Splinter Cell: Blacklist review

Blacklist is a series of answers to questions posed in the wake of Splinter Cell: Conviction. Why can’t you move bodies? Why must you kill everyone? Where are the gadgets? Where is Spies vs Mercs? Well, now you can, you don’t have to, they’re all here, and it’s back. Conviction was yanked from the depths of development hell with a speedy that’ll-do-just-ship-it approach and was a surprisingly successful rescue job, but Blacklist was planned and directed like a laser to be all things to all players. Whatever you’ve found to like about any Splinter Cell game is here in quantities so extravagant that it’s almost daunting, and in combinations so random that it’s a disaster.

Blacklist pits the newly formed Fourth Echelon team against a terrorist group determined to attack the United States every seven days, and sends New Sam Fisher around the world to shoot (or not shoot) legions of insurgents and mercenaries in the name of truth, justice and the American right to invade foreign lands. From Fourth Echelon’s flying fortress you’ll choose your mission from the Blacklist campaign, the Spies vs Mercs multiplayer mode, a co-op/solo insta-fail stealth campaign helmed by Anna Grímsdóttir, skirmish-based terrorist hunts with Andriy Kobin, and a pure co-op campaign offered by and starring new agent Isaac Briggs. In Chaos Theory fashion, all the campaign missions can be completed without firing a shot, but in Conviction fashion it’s more fun if you do. Blacklist has a way with a headshot – brutal, neck-snapping things triggered with a tap of the ‘execute’ button – and you’re rewarded with cash for upgrades whether you play the game like a hunter, ghost or straight shooter.

The game awards more cash for leaving targets untouched and sneaking through its levels undetected, but it’s all too eager to give you reasons to hunt. Blacklist’s levels are target-rich environments where enemies in their dozens flood into spaces built more for aggression than stealth. Where Chaos Theory had you sneak through darkened spaces populated by two or three thugs, Blacklist has you sneaking in broad daylight past six, seven, or – in Kobin’s terrorist hunts – up to 20 heavily armed soldiers.

For the stealth-insistent, Blacklist is the most punitive game in Splinter Cell’s history. There are too many targets to evade and too little space in which to do it. Blacklist’s level design defies improvisation and ingenuity, and its checkpoint system denies creativity. It’s possible to fail and be returned to a checkpoint in a location you never visited – high on a catwalk rather than in the downstairs vent you used on your first attempt, perhaps – or be dropped several minutes before the encounter that made you hit pause/restart, or the wrong side of a temporarily unskippable cutscene, or standing a few feet from a terrorist who will see Fisher if you don’t immediately drop him.

But Fisher is overwhelmingly powerful as an aggressor. His selection of mines and grenades turn him into a one-man army long before you use the brilliant Mark and Execute system to traverse the map three headshots at a time. He’s so powerful, in fact, that headshot-resistant enemies, nightvision-equipped mercs and scent-chasing dogs are scattered throughout every mission, each restoring some sense of challenge at the expense of fun. It’s as if Ubisoft Toronto designed itself into a corner – the enemies are so numerous and the spaces so small that Fisher needs his gadgets to manage the crowds, but his gadgets are so powerful that the game needs special enemies to counter them. Those enemies work well in a hunt-and-kill playthrough but are infuriating when attempting a Ghost run, and that’s only compounded by a checkpoint system that forces a risk-averse playstyle, and level design that offers very few options in the first place.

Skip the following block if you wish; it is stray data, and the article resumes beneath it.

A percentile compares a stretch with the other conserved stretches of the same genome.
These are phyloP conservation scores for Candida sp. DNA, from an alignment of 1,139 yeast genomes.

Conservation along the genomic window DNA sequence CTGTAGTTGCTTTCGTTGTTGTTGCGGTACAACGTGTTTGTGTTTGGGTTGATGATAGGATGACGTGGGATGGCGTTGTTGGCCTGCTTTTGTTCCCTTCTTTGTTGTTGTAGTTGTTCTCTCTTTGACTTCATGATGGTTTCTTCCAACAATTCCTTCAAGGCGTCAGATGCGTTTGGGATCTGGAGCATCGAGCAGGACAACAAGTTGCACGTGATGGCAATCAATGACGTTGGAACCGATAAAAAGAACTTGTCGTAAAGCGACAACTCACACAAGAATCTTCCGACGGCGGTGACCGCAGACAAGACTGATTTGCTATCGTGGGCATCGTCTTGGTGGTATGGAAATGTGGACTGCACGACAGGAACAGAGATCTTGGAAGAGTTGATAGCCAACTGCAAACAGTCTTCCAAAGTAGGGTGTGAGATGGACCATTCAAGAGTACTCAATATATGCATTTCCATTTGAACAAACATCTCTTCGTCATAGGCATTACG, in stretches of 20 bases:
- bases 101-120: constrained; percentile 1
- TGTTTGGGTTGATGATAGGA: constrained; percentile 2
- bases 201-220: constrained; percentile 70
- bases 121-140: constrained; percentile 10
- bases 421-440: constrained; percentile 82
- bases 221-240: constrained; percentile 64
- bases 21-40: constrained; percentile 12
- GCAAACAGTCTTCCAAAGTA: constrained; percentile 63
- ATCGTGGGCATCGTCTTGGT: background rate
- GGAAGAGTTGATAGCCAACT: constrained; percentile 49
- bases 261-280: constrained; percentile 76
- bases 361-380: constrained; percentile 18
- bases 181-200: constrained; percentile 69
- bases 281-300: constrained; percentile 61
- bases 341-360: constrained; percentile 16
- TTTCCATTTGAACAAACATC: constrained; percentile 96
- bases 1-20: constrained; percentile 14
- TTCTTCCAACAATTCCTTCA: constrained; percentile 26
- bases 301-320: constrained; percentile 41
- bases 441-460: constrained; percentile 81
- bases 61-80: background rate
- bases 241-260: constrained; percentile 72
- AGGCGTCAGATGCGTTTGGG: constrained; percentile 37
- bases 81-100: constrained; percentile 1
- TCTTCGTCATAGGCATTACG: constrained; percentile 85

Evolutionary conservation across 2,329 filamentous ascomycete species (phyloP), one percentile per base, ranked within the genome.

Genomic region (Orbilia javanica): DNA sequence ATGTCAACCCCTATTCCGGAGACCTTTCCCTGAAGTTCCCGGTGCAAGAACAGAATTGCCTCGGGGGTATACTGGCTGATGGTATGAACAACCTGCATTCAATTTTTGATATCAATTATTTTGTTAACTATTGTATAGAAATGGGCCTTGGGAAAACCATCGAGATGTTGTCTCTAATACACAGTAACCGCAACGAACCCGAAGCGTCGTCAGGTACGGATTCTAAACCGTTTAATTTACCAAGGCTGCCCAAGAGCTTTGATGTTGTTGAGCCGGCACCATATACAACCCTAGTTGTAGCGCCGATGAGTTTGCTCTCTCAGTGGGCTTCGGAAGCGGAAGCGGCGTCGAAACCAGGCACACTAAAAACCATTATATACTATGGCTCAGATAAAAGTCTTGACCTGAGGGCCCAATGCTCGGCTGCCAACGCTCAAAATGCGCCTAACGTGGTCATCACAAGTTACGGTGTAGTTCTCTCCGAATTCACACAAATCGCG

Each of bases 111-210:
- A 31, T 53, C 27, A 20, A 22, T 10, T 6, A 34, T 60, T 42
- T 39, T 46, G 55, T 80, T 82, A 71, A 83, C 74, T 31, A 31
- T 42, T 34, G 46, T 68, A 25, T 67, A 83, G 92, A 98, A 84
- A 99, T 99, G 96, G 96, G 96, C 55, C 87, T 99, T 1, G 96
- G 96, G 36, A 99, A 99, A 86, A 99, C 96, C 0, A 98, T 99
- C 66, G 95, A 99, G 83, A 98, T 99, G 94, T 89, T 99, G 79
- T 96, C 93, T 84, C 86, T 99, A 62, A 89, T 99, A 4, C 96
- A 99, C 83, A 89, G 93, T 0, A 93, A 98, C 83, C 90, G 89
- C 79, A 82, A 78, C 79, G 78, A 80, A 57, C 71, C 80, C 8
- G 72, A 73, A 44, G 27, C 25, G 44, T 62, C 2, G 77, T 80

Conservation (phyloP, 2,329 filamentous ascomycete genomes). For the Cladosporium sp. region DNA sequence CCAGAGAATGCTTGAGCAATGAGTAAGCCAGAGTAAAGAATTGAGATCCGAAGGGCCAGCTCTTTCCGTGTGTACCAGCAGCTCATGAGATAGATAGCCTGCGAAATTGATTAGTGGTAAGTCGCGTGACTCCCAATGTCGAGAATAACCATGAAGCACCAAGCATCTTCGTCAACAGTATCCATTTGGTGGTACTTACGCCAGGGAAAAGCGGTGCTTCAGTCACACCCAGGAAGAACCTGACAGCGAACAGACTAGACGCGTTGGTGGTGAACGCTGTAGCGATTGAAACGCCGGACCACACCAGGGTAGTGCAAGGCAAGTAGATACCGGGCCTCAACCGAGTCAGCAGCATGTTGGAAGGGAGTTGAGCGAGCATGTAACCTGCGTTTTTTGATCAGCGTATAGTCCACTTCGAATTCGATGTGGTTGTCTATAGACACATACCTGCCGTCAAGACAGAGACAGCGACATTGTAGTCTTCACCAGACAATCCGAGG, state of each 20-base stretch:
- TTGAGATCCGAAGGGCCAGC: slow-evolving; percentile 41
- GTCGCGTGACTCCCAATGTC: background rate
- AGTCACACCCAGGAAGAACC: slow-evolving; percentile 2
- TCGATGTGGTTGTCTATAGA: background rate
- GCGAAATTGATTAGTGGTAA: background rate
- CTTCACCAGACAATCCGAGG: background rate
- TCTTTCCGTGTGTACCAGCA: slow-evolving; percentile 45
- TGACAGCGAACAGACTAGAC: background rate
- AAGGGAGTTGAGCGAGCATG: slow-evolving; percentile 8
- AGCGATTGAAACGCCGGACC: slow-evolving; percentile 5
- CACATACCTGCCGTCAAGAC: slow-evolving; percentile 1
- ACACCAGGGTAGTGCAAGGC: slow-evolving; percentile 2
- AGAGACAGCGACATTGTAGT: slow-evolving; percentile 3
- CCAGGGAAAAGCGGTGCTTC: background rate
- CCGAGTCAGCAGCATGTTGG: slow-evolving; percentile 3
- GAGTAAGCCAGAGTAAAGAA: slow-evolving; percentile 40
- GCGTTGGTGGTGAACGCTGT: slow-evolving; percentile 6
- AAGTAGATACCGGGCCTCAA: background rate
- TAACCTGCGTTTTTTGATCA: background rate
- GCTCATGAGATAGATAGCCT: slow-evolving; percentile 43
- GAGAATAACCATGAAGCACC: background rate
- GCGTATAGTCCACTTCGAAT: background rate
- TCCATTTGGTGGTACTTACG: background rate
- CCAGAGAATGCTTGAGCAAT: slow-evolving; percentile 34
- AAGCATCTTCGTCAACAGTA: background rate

Extravagant quantities, disastrous combinations. And so you play it safe: no risk, no fun, always taking the prescribed option. For all the choices Blacklist offers there’s always a conspicuous path of least resistance – a path that will be more exciting, more visually arresting and will generally make you feel as cool and sexy as the new cool and sexy Sam Fisher. Blacklist can be made a pure stealth game or a pure shooter if you have the will and the bulletproof sense of calm for the job – but just because you can doesn’t mean you should.

Splinter Cell used to be built like a Clancy novel; now it’s an action movie. Where a novel can find drama in the smallest moments – a man hiding while a lone guard probes the darkness with a flashlight – modern action flicks are obsessed with spectacle and constant one-upmanship. And so Blacklist has explosions and chases and extended platforming sequences and sniper missions and firstperson missions and missions against the clock and missions upon missions where being undetected feels like an exploit rather than a victory. Pure stealth was the most graceful way to play classic Splinter Cell, but here it’s the ugliest option as the game constantly urges you to take the shot, take the shot, take the shot. Even the asymmetric Spies vs Mercs mode has been given a big dose of adrenaline with extra players and lights everywhere, although a Classic mode reduces the headcount and does its best to ensure that Blacklist appeals to everyone, with no player left behind.

By the time you reach the end of Blacklist everything has grown so big and so explosive that you’re left exhausted but not entirely satisfied, and maybe after all that incoherent action you’ll recall the time when a single flashlight in Chaos Theory’s Panamanian bank made you hold your breath. Ten men searching for Fisher doesn’t make for ten times the excitement, but it sure does give him a lot to shoot.

Splinter Cell: Blacklist is released on August 23 for 360, PC, PS3, Wii U. 360 version tested.

6
sssss